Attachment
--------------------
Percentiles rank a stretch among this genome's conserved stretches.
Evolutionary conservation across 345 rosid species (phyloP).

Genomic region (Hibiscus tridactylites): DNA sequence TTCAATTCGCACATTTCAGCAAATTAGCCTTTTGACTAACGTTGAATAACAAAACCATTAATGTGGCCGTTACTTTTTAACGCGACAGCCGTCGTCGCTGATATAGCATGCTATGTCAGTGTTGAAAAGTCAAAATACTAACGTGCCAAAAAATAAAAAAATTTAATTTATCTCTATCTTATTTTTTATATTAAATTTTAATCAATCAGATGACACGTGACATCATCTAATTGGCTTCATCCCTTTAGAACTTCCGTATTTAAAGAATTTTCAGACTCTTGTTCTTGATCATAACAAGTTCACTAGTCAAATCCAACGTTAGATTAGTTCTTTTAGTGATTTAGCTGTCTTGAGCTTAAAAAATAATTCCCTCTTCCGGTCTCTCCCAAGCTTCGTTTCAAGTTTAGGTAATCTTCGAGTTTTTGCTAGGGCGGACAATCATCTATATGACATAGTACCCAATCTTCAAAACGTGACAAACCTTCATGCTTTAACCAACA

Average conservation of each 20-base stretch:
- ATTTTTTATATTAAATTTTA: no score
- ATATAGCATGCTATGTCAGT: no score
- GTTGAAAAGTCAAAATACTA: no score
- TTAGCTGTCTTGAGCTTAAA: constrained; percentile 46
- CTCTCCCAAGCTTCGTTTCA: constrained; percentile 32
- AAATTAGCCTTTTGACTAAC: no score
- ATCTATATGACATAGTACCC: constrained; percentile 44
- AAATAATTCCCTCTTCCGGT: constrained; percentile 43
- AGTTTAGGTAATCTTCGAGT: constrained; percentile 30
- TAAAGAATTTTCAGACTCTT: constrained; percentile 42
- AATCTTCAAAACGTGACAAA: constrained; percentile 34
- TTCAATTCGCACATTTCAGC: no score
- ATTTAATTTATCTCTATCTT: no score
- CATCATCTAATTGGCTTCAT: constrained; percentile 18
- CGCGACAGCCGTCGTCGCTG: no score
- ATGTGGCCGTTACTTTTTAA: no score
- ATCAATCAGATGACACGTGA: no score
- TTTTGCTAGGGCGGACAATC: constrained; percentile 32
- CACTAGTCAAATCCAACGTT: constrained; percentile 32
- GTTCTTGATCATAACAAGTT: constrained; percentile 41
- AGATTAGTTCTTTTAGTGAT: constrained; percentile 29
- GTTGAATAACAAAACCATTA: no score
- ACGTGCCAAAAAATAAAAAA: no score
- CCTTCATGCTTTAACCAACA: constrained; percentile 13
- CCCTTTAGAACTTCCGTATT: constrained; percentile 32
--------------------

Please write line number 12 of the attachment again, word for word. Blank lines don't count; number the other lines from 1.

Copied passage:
- AAATAATTCCCTCTTCCGGT: constrained; percentile 43